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    murmur's Avatar
    murmur Posts: 1, Reputation: 1
    New Member

    Mar 14, 2006, 09:19 PM
    Financing new car
    I'd appreciate if some one can answer my question.
    If I need to finance new car, can I do it with the bank other than dealer offers? Does it affect the price of the car if I will finance with some one else?
    RickJ's Avatar
    RickJ Posts: 7,762, Reputation: 864
    Uber Member

    Mar 15, 2006, 04:58 AM
    In short, Yes for sure to the first, and "sometimes" to the 2nd.

    The best way to go about it is to get their best price and their best financing offer, than call a couple banks to see if they can beat the financing end of it.

    It may help to call your own bank first for rates... but to do so they'll need the make, model and year of the vehicle you are considering.

    Good luck with it!
    Fr_Chuck's Avatar
    Fr_Chuck Posts: 81,301, Reputation: 7692

    Mar 15, 2006, 05:50 AM
    First when car shoping, don't say where and how you are going to finance, work for first the best car price, check online, often you can find a new car from a dealer even in another state at a lower price than the one in your town. Also if you get a firm offer on a new car from a dealer like that, give you local dealer a chance to meet it. ( mine did not but is still required to do the warranty service, guess he did not think I would buy it like I did)

    Then after you get the very best car price, then shop ( you can have the bank rates pre-approved) the financing of it. Depending on your credit score what type of rate you can get, Dealerships often can get very good low rates for people with high credit score. But local banks often will give a good customer a very good rate also. If you are a member of a credit union they many times have some of the better rates.
    fredg's Avatar
    fredg Posts: 4,926, Reputation: 674
    Ultra Member

    Mar 15, 2006, 06:53 AM
    You have some good answers already. I would just like to add this about buying a new car. Are you looking to buy a "brand new" car? One that no one else has ever owned?
    You might consider that buying a "brand new" car, which I'll call a new car, results in losing a lot of money when you sign the dotted line; it can depreciate from approx. 3,000 to $5,000, just by you signing for it. That is lost money, because it is now a used car, and not worth what you paid for it.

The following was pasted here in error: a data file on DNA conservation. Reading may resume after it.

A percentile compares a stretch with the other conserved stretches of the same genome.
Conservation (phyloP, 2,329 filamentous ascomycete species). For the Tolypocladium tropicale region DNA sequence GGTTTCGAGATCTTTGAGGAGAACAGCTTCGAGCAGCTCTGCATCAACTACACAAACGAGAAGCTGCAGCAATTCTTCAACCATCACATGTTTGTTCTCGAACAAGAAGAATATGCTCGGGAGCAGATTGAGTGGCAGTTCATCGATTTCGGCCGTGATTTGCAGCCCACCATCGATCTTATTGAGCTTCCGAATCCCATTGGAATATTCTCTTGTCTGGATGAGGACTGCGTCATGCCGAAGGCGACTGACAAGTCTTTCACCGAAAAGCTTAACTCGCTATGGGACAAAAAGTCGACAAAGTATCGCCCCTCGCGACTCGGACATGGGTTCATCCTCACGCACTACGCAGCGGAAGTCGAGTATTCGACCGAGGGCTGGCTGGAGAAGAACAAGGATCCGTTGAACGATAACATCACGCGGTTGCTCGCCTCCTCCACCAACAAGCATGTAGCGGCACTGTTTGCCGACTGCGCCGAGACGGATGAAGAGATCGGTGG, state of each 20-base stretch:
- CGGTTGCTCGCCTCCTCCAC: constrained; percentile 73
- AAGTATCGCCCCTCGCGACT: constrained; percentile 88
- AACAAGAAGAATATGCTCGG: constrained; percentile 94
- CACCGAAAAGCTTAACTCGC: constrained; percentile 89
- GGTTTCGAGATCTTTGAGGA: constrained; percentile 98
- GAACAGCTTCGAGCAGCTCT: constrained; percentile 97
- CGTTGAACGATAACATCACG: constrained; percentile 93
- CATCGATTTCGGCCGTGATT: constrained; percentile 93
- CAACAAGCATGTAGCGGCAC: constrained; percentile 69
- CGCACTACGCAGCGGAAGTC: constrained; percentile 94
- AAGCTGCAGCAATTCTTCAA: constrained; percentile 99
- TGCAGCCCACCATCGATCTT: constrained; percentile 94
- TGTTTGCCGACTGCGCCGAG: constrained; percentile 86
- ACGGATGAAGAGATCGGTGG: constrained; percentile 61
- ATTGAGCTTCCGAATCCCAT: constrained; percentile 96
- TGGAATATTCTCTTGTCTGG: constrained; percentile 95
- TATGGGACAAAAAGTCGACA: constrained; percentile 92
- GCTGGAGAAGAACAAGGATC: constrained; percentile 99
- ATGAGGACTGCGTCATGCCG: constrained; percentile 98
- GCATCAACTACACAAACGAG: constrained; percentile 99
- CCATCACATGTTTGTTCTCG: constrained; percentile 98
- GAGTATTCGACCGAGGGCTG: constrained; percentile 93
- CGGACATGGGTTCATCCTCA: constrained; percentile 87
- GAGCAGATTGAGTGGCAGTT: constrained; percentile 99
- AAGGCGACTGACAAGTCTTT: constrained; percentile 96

Approx. 75% of all cars sold in the US are sold as used cars, not brand new.
    Only about 25% of all cars sold are sold "new".
    Main reason is that you can buy a good used car, maybe 50,000 miles on it, and save a lot of money. If you buy a new one, depending on the cost, you could be paying on it for the next 5 years! After that time, you will never get back close to what you have had to pay out.
    Just something to think about.
    I do wish you the best.
    ScottGem's Avatar
    ScottGem Posts: 64,966, Reputation: 6056
    Computer Expert and Renaissance Man

    Mar 15, 2006, 07:32 AM
    While its true that a new car depreciates a huge amount when you drive it out of the dealer, this is not "lost money". Cars depreciate, that's a fact of life. Most people who purchase a car will hold it for a few years so the depreciation factor gets reduced over time. Cars are not like Real Estate. Anyone who expects to "get back close to what you have had to pay out" for a car is living a pipe dream. Depreciation should not be a major factor in the decision to buy a car. If depreciation is a concern, then one would be better leasing then buying. Or purchasing a car that has a higher resale value.

    Yes its true that one spends a lot less on a used car then a new one. And its also true that a used car might present a better value. But there are some advantages to purchasing new. I purchased 2 cars in 1999. One was a new Nissan Pathfinder, the other a used Pontiac Grand AM (45K miles). In the 5 years I owned both cars, the Pathfinder cost me $80 in repair costs. The only thing that went wrong was the climate control selector broke. During the same time, the Grand Am cost several thousand in repair costs. Probably not as much as the difference between new and used, but it certainly added to the cost of ownership.

    Fred's sales figures don't sound out of whack. Some people can afford to buy a new car every few years so that fuels the pre-owned market. So do rental fleets and leasing.

    Yes, a used car can save money and should be given consideration, but depreciation of a new car should not be a major factor. I would never advise anyone to consider depreciation as a primary factor in a car purchase decision. Resale value, yes, depreciation, no way.

    However, that wasn't your question (and really had nothing to do with your question so I'm not sure why it was posted).

    Rick and Chuck are correct that you do not have to finance through the dealer. But I would recommend shopping for financing BEFORE you go shopping for a car. You do not want to be put in the position of agreeing to purchase a car and then have to scramble for financing. Financing through the dealer will often affect the price because the dealers will get something back from the lender. But it will sometimes mean a higher interest rate or more fees.

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